Speculative Fiction in Translation: Czech Republic

The title of this post probably has you thinking about authors like Karel Čapek or Franz Kafka, but what about Hanuš Seiner or Petra Slováková? Well, thanks to Czech author and translator Julie Novakova, and her anthology Dreams From Beyond: An Anthology of Czech Speculative Fiction (2016), English-language readers can dive into this wonderful, vibrant world and sample stories from several contemporary Czech spec fic authors.

Steampunk, military SF, hard SF: you’ll find these sub-genres and many more in Dreams From Beyond and Czech SF in general. Just recently, Tor.com published the entirety of Seiner‘s Hexagrammaton, a story about buried alien ships and the contact between two civilizations, and hopefully this will lead to even more translated Czech SF.

And despite the fact that Anglo-American SF is popular in the Czech Republic, Czech SF authors are gaining attention as well, and the country can boast of several professional sf magazines started in the past two decades: Ikarie (1990–2009) and its descendant XB-1 (2009–), Nemesis (1994–1997), the Czech version of F&SF (1992–2010), and Pevnost (2002–).

So next time you’re thinking of adding to your swaying TBR pile, consider picking up the following books. You’ll thank me.

dreams from beyond czech speculative fictionDreams From Beyond: Anthology of Czech Speculative Fiction, edited by Julie Novakova, various translators (Eurocon, 2016)

Author, translator, and editor Julie Novakova brings together some of the best contemporary Czech sf in this wonderful collection. Available through her website (see link above), these stories explore issues of high-tech war, wormholes, alien cultures, and much more. Dreams also includes Novakova’s essay on the current Czech sf market and translations into English. This is a great way to find your way in to Czech sf.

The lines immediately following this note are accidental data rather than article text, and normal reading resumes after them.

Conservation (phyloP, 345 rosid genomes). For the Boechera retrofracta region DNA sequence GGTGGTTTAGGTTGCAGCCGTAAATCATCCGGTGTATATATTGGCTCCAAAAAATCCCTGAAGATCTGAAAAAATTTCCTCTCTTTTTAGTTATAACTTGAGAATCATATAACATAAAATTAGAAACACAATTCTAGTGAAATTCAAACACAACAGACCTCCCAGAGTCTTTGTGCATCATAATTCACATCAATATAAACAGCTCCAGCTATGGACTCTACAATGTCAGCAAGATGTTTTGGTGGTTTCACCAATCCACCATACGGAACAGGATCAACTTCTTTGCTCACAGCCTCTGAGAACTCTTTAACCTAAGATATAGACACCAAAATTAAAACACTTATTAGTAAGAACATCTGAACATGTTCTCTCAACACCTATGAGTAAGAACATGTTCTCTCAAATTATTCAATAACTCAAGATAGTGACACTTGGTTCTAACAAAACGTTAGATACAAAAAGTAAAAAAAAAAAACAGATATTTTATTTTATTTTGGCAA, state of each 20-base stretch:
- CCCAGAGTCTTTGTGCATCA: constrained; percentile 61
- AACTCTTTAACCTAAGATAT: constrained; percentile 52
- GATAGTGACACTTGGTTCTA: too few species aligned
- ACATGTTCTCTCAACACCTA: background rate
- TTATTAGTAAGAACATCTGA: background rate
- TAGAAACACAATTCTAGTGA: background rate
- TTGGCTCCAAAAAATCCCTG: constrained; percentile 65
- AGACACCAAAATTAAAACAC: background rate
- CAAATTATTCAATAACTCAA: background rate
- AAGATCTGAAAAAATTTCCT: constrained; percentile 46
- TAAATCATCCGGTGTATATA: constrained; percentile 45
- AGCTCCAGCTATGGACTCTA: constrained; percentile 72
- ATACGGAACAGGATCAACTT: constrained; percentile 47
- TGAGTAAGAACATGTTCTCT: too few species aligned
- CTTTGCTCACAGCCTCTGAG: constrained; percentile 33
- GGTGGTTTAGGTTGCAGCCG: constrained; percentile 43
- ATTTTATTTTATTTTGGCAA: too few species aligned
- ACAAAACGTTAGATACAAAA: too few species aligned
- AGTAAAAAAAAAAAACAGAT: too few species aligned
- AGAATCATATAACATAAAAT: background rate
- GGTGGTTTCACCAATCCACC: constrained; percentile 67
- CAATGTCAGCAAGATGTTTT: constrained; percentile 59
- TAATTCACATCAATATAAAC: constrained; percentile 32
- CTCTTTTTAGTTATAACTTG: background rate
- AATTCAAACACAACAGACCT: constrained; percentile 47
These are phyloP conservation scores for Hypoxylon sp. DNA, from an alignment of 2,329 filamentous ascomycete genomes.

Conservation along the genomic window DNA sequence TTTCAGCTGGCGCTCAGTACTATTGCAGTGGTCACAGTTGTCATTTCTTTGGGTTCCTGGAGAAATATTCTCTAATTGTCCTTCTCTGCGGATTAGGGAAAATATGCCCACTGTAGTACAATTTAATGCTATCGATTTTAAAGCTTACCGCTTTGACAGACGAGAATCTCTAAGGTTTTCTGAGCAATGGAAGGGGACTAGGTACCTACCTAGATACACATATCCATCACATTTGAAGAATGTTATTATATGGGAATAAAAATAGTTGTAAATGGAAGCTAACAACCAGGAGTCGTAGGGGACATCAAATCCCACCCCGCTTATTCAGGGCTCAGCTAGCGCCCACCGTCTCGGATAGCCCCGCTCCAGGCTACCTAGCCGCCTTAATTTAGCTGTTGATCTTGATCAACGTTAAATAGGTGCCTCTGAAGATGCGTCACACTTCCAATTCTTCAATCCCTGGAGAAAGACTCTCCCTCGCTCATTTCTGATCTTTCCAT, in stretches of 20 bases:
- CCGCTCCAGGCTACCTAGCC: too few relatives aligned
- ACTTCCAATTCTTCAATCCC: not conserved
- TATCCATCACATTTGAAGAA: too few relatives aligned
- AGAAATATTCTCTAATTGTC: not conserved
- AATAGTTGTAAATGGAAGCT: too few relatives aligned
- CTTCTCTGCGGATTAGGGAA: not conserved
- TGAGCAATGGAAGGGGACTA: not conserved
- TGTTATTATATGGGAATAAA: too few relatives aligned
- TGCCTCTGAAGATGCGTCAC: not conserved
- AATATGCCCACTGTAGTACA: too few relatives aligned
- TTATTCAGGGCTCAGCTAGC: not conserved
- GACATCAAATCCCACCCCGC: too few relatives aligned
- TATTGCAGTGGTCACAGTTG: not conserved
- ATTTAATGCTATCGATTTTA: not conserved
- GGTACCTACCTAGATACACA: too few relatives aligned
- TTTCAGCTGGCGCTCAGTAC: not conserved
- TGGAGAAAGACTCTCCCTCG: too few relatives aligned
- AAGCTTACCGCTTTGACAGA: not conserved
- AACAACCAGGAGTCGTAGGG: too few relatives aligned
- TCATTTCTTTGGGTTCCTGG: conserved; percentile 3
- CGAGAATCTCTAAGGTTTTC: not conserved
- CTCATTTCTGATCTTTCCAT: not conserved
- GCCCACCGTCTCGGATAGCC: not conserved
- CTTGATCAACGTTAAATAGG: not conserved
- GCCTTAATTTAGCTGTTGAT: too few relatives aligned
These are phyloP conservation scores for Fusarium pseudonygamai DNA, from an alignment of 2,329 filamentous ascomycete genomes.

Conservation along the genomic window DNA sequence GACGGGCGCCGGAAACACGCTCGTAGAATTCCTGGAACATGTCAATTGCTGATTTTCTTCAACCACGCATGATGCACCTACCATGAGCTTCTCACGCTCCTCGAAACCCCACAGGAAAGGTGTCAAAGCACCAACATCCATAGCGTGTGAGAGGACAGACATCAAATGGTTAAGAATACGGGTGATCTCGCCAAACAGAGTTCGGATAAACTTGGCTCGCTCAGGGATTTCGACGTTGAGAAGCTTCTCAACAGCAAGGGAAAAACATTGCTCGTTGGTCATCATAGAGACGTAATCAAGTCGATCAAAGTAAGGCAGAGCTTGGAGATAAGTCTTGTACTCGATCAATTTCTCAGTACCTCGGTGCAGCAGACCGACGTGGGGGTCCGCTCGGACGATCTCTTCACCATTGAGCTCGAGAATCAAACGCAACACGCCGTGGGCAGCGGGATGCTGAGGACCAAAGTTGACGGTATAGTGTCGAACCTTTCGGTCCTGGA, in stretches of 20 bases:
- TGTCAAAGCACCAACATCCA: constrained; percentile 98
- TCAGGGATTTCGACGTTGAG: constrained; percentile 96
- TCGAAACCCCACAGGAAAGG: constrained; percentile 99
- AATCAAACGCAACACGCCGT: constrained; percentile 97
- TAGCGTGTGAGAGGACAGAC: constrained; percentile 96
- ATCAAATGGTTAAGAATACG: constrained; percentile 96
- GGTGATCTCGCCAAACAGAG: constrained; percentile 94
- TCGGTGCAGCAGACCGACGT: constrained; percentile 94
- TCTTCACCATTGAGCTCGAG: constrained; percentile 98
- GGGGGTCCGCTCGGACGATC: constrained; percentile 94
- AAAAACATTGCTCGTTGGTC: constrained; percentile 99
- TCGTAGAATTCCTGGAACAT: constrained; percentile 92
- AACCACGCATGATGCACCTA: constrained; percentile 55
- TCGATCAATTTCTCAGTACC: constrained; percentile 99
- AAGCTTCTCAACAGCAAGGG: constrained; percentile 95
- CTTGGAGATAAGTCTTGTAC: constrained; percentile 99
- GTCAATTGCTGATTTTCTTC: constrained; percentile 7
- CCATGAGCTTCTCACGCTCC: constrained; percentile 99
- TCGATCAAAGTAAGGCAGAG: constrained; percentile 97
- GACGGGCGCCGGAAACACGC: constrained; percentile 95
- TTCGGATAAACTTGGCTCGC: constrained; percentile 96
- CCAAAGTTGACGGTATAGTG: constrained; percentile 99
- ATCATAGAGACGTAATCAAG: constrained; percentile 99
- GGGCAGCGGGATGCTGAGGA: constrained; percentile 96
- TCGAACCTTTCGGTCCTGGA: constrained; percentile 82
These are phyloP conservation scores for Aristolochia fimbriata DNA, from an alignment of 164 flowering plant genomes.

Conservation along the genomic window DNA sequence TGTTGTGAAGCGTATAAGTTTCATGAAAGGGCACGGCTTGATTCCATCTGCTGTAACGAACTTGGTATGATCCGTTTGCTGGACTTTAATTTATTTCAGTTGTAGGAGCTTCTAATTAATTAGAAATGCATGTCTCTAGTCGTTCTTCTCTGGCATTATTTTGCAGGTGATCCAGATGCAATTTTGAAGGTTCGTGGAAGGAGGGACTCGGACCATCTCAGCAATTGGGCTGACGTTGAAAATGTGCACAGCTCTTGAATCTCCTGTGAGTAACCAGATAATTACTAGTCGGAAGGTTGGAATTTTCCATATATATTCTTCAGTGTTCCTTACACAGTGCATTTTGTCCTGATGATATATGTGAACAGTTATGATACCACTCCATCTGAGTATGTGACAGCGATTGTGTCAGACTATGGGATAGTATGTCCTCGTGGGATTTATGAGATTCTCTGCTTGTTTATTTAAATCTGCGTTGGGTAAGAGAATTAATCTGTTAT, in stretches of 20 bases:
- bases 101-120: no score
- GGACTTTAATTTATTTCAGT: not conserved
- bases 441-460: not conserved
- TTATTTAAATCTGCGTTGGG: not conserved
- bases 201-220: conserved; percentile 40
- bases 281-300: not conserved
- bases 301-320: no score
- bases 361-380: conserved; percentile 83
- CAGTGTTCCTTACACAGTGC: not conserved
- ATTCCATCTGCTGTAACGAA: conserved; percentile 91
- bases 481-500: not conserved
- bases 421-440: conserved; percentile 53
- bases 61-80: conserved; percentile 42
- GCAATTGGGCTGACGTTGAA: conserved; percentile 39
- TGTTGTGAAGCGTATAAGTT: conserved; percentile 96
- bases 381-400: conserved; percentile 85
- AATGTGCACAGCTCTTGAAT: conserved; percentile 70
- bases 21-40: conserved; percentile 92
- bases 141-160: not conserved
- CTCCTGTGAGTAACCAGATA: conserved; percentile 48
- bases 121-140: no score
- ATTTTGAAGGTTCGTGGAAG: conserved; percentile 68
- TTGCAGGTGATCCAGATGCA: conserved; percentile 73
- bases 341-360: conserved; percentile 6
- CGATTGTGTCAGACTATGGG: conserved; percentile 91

Aberrant by Marek Šindelka, translated by Nathan Fields (Twisted Spoon Press, 2017)

Šindelka’s debut novel has been described as a mash-up of many genres: “crime story, horror story, ecological revenge fantasy, and Siberian shamanism.” Nothing is as it seems: plants act like animals, humans are actually shells for aliens or demons, and post-apocalyptic Prague itself is suffering from devastating floods. Through all of this, three friends must find their way in life and in the world of rare plant smuggling. Unsettling and disturbing, Aberrant blurs the (already fuzzy) line between reality and illusion.


The Fifth Dimension
 by Martin Vopěnka, translated by Hana Sklenkova (Barbican Press, 2015)

I just love that cover. And the story? Well, if you like an adventure story about love, rivalry, black holes, astrophysics, murder, and a strange science experiment in the High Andes, The Fifth Dimension is most certainly for you.

 

The Golden Age by Michal Ajvaz, translated by Andrew Oakland (Dalkey Archive Press, 2010)

Part of Dalkey Archive’s Czech Literature Series, The Golden Age is at once a Gulliver-esque travelogue and a fascinating exploration of reality and/versus the written word. When the protagonist writes about an island he once visited, he describes its inhabitants as seemingly passive observers of their world, even as they all contribute to a Book (central to their culture) that is filled with feuding royal families, sorcerers, and narrow escapes. Like Marek Huberath’s Nest of Worlds, The Golden Age is about nested stories that make us think more deeply about how and why we tell stories.

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